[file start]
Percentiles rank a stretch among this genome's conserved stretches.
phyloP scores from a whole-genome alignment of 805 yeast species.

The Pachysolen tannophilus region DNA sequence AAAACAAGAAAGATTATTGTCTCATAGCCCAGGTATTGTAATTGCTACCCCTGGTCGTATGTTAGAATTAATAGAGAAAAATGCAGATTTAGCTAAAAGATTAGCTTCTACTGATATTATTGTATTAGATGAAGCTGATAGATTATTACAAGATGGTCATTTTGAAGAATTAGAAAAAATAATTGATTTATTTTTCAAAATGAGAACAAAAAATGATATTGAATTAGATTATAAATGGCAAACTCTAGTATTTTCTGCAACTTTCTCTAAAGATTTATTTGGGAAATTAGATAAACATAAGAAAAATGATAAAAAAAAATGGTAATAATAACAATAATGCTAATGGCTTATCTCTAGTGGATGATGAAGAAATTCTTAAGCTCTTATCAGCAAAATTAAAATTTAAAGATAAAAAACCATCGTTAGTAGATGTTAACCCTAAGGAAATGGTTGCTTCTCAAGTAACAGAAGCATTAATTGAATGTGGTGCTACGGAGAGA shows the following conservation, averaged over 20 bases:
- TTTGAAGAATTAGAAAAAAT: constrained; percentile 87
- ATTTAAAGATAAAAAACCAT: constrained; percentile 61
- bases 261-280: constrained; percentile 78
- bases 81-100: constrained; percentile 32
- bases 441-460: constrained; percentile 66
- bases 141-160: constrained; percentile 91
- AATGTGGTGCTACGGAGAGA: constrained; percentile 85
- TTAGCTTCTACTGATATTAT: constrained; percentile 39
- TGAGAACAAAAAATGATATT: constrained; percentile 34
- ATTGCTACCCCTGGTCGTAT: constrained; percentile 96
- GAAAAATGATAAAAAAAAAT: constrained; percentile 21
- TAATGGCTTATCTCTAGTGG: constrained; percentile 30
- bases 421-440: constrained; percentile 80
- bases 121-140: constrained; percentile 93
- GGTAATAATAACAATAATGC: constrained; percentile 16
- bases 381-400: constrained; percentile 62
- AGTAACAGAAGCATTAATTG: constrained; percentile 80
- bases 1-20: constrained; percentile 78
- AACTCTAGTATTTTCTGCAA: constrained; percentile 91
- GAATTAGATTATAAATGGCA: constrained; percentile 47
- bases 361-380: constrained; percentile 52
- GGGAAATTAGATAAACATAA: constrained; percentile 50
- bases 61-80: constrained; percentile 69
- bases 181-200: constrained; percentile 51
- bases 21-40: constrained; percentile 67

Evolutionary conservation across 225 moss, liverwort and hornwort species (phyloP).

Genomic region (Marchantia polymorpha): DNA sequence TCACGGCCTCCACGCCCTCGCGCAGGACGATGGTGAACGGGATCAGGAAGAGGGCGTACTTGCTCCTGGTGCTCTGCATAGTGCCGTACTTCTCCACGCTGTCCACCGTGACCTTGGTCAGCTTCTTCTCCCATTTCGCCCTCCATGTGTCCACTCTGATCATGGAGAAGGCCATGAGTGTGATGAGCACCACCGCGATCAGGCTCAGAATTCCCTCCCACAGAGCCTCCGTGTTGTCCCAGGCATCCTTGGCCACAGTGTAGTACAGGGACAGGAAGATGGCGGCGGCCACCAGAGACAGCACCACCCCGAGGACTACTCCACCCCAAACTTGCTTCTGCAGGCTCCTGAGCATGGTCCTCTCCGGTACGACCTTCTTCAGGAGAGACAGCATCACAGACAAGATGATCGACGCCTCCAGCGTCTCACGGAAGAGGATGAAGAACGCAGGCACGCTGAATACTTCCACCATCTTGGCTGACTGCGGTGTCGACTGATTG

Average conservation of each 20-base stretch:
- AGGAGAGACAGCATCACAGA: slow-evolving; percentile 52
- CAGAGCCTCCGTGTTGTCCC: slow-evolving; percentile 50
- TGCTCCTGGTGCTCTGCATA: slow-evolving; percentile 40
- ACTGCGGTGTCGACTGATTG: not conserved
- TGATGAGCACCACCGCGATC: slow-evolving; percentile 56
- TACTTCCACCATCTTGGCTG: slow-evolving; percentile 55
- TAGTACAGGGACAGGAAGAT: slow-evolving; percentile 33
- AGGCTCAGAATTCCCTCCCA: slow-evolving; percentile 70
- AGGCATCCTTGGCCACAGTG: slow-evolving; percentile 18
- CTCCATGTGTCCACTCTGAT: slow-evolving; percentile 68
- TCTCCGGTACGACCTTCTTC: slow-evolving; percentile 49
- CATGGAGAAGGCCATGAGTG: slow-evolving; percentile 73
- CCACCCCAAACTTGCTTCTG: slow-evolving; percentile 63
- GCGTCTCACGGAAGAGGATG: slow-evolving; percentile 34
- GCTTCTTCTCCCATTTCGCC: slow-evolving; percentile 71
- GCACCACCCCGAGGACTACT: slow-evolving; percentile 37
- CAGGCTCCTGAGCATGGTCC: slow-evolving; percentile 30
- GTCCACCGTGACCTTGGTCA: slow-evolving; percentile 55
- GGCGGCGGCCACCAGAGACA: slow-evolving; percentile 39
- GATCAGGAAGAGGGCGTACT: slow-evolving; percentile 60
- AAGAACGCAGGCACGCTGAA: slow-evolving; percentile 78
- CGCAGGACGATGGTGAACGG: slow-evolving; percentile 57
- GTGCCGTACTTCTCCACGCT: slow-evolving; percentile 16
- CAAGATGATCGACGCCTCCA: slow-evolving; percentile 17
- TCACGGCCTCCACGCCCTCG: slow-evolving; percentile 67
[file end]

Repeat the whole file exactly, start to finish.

Percentiles rank a stretch among this genome's conserved stretches.
phyloP scores from a whole-genome alignment of 805 yeast species.

The Pachysolen tannophilus region DNA sequence AAAACAAGAAAGATTATTGTCTCATAGCCCAGGTATTGTAATTGCTACCCCTGGTCGTATGTTAGAATTAATAGAGAAAAATGCAGATTTAGCTAAAAGATTAGCTTCTACTGATATTATTGTATTAGATGAAGCTGATAGATTATTACAAGATGGTCATTTTGAAGAATTAGAAAAAATAATTGATTTATTTTTCAAAATGAGAACAAAAAATGATATTGAATTAGATTATAAATGGCAAACTCTAGTATTTTCTGCAACTTTCTCTAAAGATTTATTTGGGAAATTAGATAAACATAAGAAAAATGATAAAAAAAAATGGTAATAATAACAATAATGCTAATGGCTTATCTCTAGTGGATGATGAAGAAATTCTTAAGCTCTTATCAGCAAAATTAAAATTTAAAGATAAAAAACCATCGTTAGTAGATGTTAACCCTAAGGAAATGGTTGCTTCTCAAGTAACAGAAGCATTAATTGAATGTGGTGCTACGGAGAGA shows the following conservation, averaged over 20 bases:
- TTTGAAGAATTAGAAAAAAT: constrained; percentile 87
- ATTTAAAGATAAAAAACCAT: constrained; percentile 61
- bases 261-280: constrained; percentile 78
- bases 81-100: constrained; percentile 32
- bases 441-460: constrained; percentile 66
- bases 141-160: constrained; percentile 91
- AATGTGGTGCTACGGAGAGA: constrained; percentile 85
- TTAGCTTCTACTGATATTAT: constrained; percentile 39
- TGAGAACAAAAAATGATATT: constrained; percentile 34
- ATTGCTACCCCTGGTCGTAT: constrained; percentile 96
- GAAAAATGATAAAAAAAAAT: constrained; percentile 21
- TAATGGCTTATCTCTAGTGG: constrained; percentile 30
- bases 421-440: constrained; percentile 80
- bases 121-140: constrained; percentile 93
- GGTAATAATAACAATAATGC: constrained; percentile 16
- bases 381-400: constrained; percentile 62
- AGTAACAGAAGCATTAATTG: constrained; percentile 80
- bases 1-20: constrained; percentile 78
- AACTCTAGTATTTTCTGCAA: constrained; percentile 91
- GAATTAGATTATAAATGGCA: constrained; percentile 47
- bases 361-380: constrained; percentile 52
- GGGAAATTAGATAAACATAA: constrained; percentile 50
- bases 61-80: constrained; percentile 69
- bases 181-200: constrained; percentile 51
- bases 21-40: constrained; percentile 67

Evolutionary conservation across 225 moss, liverwort and hornwort species (phyloP).

Genomic region (Marchantia polymorpha): DNA sequence TCACGGCCTCCACGCCCTCGCGCAGGACGATGGTGAACGGGATCAGGAAGAGGGCGTACTTGCTCCTGGTGCTCTGCATAGTGCCGTACTTCTCCACGCTGTCCACCGTGACCTTGGTCAGCTTCTTCTCCCATTTCGCCCTCCATGTGTCCACTCTGATCATGGAGAAGGCCATGAGTGTGATGAGCACCACCGCGATCAGGCTCAGAATTCCCTCCCACAGAGCCTCCGTGTTGTCCCAGGCATCCTTGGCCACAGTGTAGTACAGGGACAGGAAGATGGCGGCGGCCACCAGAGACAGCACCACCCCGAGGACTACTCCACCCCAAACTTGCTTCTGCAGGCTCCTGAGCATGGTCCTCTCCGGTACGACCTTCTTCAGGAGAGACAGCATCACAGACAAGATGATCGACGCCTCCAGCGTCTCACGGAAGAGGATGAAGAACGCAGGCACGCTGAATACTTCCACCATCTTGGCTGACTGCGGTGTCGACTGATTG

Average conservation of each 20-base stretch:
- AGGAGAGACAGCATCACAGA: slow-evolving; percentile 52
- CAGAGCCTCCGTGTTGTCCC: slow-evolving; percentile 50
- TGCTCCTGGTGCTCTGCATA: slow-evolving; percentile 40
- ACTGCGGTGTCGACTGATTG: not conserved
- TGATGAGCACCACCGCGATC: slow-evolving; percentile 56
- TACTTCCACCATCTTGGCTG: slow-evolving; percentile 55
- TAGTACAGGGACAGGAAGAT: slow-evolving; percentile 33
- AGGCTCAGAATTCCCTCCCA: slow-evolving; percentile 70
- AGGCATCCTTGGCCACAGTG: slow-evolving; percentile 18
- CTCCATGTGTCCACTCTGAT: slow-evolving; percentile 68
- TCTCCGGTACGACCTTCTTC: slow-evolving; percentile 49
- CATGGAGAAGGCCATGAGTG: slow-evolving; percentile 73
- CCACCCCAAACTTGCTTCTG: slow-evolving; percentile 63
- GCGTCTCACGGAAGAGGATG: slow-evolving; percentile 34
- GCTTCTTCTCCCATTTCGCC: slow-evolving; percentile 71
- GCACCACCCCGAGGACTACT: slow-evolving; percentile 37
- CAGGCTCCTGAGCATGGTCC: slow-evolving; percentile 30
- GTCCACCGTGACCTTGGTCA: slow-evolving; percentile 55
- GGCGGCGGCCACCAGAGACA: slow-evolving; percentile 39
- GATCAGGAAGAGGGCGTACT: slow-evolving; percentile 60
- AAGAACGCAGGCACGCTGAA: slow-evolving; percentile 78
- CGCAGGACGATGGTGAACGG: slow-evolving; percentile 57
- GTGCCGTACTTCTCCACGCT: slow-evolving; percentile 16
- CAAGATGATCGACGCCTCCA: slow-evolving; percentile 17
- TCACGGCCTCCACGCCCTCG: slow-evolving; percentile 67